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An Examination of Preactivity and Postactivity Stretching Practices of NCAA Division I, NCAA Division II, and NCAA Division III Track and Field Throws Programs

Judge, Lawrence W.1; Bellar, David M.2; Gilreath, Erin L.3; Petersen, Jeffrey C.4; Craig, Bruce W.1; Popp, Jennifer K.1; Hindawi, Omar S.5; Simon, Laura S.1

Journal of Strength & Conditioning Research: October 2013 - Volume 27 - Issue 10 - p 2691–2699
doi: 10.1519/JSC.0b013e318280c9ac
Original Research

Abstract: Judge, LW, Bellar, DM, Gilreath, EL, Petersen JC, Craig, BW, Popp, JK, Hindawi, OS, and Simon, LS. An examination of preactivity and postactivity stretching practices of NCAA Division I, NCAA Division II, and NCAA Division III track and field throws programs. J Strength Cond Res 27(10): 2691–2699, 2013—The purpose of this study is to determine the pre- and postactivity stretching practices of Division I, II, and III track and field throws programs. A 33-item survey instrument was developed to collect data regarding the warm-up and flexibility practices at the National Collegiate Athletic Association (NCAA) Division I (n = 320), Division II (n = 175), and Division III (n = 275) universities. A total of 135 surveys were completed for a 17.5% return rate, and although the response rate was generally low, it did mirror the distribution percentages of the 3 divisions. Significant differences were found for the level of United States Track and Field (USATF) certification and the use of static stretching (SS) between throws (χ2 = 6.333, p = 0.048). Significance was also found for the USATF certification level and athletic trainer (AT) assistance in performing SS (χ2 = 13.598, p = 0.01). Significant differences were also found for the NCAA division levels and the use of soft tissue mobilization (χ2 = 5.913, p = 0.026). Although research supports dynamic warm-up/stretching over other forms of preactivity protocols, it seems that some track-and-field throws coaches are reluctant to completely discontinue preactivity SS. The results of this study suggest that it is necessary for track and field throws coaches to reevaluate their own practices, perhaps better aligning them with current research findings.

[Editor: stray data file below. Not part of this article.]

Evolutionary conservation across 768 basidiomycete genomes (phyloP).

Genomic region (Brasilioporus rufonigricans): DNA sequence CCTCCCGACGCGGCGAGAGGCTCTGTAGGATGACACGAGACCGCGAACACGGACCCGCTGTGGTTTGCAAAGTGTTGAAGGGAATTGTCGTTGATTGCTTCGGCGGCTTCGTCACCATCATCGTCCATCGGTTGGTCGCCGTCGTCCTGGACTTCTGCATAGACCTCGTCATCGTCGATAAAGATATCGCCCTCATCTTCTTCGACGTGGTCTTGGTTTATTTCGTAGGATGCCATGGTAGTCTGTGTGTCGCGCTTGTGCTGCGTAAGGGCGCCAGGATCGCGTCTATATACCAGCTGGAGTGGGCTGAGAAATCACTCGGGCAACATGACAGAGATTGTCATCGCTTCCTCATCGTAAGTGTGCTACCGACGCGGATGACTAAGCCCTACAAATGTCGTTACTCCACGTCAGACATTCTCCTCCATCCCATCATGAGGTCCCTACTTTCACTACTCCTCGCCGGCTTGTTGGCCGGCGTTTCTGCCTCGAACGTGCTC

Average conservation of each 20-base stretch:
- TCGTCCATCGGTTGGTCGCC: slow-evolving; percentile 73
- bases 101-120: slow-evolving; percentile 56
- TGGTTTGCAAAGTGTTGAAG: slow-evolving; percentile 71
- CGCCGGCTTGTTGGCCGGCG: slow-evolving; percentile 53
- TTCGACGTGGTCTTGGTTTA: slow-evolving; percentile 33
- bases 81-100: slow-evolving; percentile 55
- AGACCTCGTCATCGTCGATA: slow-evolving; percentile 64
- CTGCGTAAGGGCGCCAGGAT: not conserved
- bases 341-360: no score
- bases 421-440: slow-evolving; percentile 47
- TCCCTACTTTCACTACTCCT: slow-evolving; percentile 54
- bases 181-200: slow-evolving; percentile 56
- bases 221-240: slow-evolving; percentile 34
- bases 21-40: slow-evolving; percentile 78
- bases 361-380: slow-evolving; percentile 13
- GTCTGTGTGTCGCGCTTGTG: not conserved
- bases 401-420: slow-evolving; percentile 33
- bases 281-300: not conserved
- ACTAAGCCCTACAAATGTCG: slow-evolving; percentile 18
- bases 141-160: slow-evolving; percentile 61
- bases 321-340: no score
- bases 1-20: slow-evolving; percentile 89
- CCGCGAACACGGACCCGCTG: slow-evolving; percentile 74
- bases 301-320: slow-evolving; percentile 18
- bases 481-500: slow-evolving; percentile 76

1Human Performance Laboratory, School of Physical Education, Sport, and Exercise Science, Ball State University, Muncie, Indiana

2Department of Health, Human Performance and Recreation, Baylor University, Waco, Texas

3Department of Kinesiology, University of Louisiana-Lafayette, Lafayette, Louisiana

4Department of Recreation and Sport Management, Indiana State University, Terre Haute, Indiana

5Department of Sport Rehabilitation, Hashemite University, Zarqa, Jordan

Address correspondence to Dr. Lawrence W. Judge, lwjudge@bsu.edu.

Copyright © 2013 by the National Strength & Conditioning Association.